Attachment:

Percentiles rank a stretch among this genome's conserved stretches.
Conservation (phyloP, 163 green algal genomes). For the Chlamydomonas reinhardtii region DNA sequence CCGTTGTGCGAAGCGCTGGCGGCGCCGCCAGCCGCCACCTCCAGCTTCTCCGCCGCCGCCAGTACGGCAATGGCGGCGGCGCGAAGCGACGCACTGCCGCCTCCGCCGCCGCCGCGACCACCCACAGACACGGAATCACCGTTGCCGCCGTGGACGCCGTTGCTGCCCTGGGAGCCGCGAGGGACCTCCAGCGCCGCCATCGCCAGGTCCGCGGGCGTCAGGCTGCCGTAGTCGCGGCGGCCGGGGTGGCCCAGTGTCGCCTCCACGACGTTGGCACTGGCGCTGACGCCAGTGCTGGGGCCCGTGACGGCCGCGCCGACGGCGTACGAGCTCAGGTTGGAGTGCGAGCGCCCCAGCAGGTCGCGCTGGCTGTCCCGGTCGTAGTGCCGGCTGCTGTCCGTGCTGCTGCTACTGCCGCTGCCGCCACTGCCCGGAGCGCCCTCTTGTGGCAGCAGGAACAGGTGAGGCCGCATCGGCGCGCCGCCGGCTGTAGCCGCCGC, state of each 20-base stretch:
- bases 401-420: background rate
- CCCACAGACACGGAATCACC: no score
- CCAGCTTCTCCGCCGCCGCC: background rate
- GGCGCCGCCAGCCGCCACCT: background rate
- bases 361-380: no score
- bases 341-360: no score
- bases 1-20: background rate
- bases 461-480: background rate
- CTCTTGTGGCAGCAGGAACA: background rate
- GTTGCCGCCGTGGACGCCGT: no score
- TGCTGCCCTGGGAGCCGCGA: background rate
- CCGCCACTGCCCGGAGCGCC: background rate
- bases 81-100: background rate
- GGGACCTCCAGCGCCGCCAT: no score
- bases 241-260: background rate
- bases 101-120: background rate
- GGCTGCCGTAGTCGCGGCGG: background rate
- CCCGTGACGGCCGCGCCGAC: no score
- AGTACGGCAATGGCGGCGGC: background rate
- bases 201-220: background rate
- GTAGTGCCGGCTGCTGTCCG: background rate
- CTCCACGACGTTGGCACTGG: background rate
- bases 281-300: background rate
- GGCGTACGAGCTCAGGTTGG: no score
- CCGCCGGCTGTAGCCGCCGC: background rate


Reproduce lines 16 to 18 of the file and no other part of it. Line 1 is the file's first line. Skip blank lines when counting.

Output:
- GGGACCTCCAGCGCCGCCAT: no score
- bases 241-260: background rate
- bases 101-120: background rate